Oil spills occur far more frequently than one might ever imagine. Why is it that they so rarely garner media scrutiny, political intervention, or environmental advocacy? And what can be done to change this situation? These are key questions posed in a new study published in the August issue of the Canadian Review of Sociology.
The researchers, Canadian sociologists Andreas Hoffbauer and Howard Ramos, honed in on the 2010 BP oil spill in the Gulf of Mexico. It isn’t the extent of the environmental harms, they learned, that grabs attention. Instead, what draws public figures and media into the fray is largely other factors, such as the status of environmental advocates. Other contributing, although not found by the authors to be statistically significant, include the ease with which a disaster can be communicated in images, and the simplicity of the causes of harms. Complex environmental problems – global warming is a perfect example – typically evade scrutiny, at least until the damage is already widespread. And so, each year, dozens and sometimes hundreds of oil spills across North America fly beneath political and media radar.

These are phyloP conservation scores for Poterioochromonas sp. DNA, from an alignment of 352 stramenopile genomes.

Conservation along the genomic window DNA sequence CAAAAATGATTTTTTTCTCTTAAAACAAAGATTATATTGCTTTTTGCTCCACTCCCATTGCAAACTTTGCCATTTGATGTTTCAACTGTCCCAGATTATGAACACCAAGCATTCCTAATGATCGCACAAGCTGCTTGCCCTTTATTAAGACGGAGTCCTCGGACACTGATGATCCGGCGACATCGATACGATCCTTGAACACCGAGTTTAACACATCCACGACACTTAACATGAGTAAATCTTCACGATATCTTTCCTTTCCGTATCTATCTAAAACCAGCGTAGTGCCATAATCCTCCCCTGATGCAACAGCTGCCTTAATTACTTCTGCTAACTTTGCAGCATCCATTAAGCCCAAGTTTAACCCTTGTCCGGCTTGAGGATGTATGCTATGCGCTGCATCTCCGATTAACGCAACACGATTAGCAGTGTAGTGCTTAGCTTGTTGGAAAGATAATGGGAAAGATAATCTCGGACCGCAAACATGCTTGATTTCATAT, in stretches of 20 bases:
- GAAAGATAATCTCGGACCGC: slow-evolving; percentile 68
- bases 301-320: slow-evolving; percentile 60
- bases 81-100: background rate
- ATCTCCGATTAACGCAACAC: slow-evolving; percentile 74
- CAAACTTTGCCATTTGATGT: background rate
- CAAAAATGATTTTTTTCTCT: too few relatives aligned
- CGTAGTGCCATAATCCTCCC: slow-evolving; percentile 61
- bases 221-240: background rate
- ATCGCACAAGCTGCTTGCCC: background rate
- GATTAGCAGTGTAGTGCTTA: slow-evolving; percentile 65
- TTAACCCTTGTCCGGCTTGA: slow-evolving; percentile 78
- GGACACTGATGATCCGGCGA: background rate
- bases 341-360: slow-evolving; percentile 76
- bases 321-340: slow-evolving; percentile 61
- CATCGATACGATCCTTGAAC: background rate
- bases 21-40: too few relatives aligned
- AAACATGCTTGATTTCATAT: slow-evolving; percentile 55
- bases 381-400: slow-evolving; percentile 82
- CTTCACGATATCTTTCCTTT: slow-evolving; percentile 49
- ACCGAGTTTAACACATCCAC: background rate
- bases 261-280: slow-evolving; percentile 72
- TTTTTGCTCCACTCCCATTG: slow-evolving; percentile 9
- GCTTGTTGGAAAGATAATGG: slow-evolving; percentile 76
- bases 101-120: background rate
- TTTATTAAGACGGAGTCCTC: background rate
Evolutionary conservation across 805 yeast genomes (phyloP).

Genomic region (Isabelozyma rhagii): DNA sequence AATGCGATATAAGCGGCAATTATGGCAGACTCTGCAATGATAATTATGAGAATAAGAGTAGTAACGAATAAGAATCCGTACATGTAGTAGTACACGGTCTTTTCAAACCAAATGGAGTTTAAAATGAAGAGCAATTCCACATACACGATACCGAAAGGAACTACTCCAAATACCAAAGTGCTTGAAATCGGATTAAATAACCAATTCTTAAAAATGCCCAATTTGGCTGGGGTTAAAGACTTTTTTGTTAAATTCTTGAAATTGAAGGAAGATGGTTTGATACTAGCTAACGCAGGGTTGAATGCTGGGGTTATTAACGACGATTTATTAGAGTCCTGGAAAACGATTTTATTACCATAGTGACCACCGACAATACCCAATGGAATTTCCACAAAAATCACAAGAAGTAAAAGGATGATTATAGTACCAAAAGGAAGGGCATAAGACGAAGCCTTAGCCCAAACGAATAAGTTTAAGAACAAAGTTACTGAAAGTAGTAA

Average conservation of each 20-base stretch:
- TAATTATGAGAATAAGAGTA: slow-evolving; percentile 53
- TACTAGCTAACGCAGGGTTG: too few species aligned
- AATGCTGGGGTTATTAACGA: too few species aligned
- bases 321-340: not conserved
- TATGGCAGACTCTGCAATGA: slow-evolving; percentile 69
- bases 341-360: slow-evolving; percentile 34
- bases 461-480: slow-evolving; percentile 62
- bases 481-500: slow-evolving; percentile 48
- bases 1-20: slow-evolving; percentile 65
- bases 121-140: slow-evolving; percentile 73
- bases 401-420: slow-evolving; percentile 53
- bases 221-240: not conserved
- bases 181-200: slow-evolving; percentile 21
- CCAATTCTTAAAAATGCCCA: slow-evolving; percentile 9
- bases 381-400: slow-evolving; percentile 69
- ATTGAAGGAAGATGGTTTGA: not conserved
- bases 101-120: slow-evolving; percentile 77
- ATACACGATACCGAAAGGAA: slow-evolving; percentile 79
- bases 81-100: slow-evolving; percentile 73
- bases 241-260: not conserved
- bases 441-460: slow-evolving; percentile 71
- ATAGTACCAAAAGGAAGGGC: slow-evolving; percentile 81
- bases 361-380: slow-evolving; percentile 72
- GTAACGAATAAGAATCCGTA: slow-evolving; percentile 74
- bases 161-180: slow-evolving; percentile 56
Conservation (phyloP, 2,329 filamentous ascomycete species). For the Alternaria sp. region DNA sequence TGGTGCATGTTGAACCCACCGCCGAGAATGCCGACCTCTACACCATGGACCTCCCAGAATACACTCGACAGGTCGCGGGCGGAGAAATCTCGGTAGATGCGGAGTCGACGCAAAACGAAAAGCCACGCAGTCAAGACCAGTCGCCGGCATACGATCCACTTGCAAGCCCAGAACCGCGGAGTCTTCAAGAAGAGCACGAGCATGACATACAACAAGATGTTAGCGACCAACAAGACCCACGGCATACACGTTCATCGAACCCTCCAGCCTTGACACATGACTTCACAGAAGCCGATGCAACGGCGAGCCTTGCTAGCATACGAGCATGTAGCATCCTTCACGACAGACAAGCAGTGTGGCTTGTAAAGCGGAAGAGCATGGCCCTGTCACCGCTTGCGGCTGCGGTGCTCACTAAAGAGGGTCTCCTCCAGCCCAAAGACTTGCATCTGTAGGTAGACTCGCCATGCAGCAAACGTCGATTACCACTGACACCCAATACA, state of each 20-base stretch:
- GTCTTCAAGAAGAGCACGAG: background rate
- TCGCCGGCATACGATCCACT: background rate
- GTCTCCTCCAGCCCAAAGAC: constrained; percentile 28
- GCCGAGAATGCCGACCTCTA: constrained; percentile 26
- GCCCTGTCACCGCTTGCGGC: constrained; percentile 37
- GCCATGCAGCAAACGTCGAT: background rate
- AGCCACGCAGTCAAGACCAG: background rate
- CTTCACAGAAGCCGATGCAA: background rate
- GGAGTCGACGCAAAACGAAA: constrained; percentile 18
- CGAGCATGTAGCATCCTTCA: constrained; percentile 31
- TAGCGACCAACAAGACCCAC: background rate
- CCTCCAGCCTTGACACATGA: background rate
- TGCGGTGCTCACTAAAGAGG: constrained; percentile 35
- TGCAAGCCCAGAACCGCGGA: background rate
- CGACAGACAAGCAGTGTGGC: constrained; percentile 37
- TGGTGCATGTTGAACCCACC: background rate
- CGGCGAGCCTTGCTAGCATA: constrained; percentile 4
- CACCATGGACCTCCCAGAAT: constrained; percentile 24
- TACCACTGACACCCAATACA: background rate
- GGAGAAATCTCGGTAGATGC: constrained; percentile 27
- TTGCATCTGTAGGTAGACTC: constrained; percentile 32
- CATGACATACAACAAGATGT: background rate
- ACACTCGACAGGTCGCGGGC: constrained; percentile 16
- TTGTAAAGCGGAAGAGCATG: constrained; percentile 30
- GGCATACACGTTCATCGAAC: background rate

Despite a growing awareness of the long-term consequences of environmental harms and global catastrophes, the public is seldom made aware of them. To help avert these disasters and to intervene effectively when they do occur, it is good to publicize their significance in simple terms, ideally through imagery. But the most important ingredients, as Hoffbauer and Ramos discovered, are the voices of high-profile advocates, because government attention and media response largely cluster in reaction to having such advocates involved.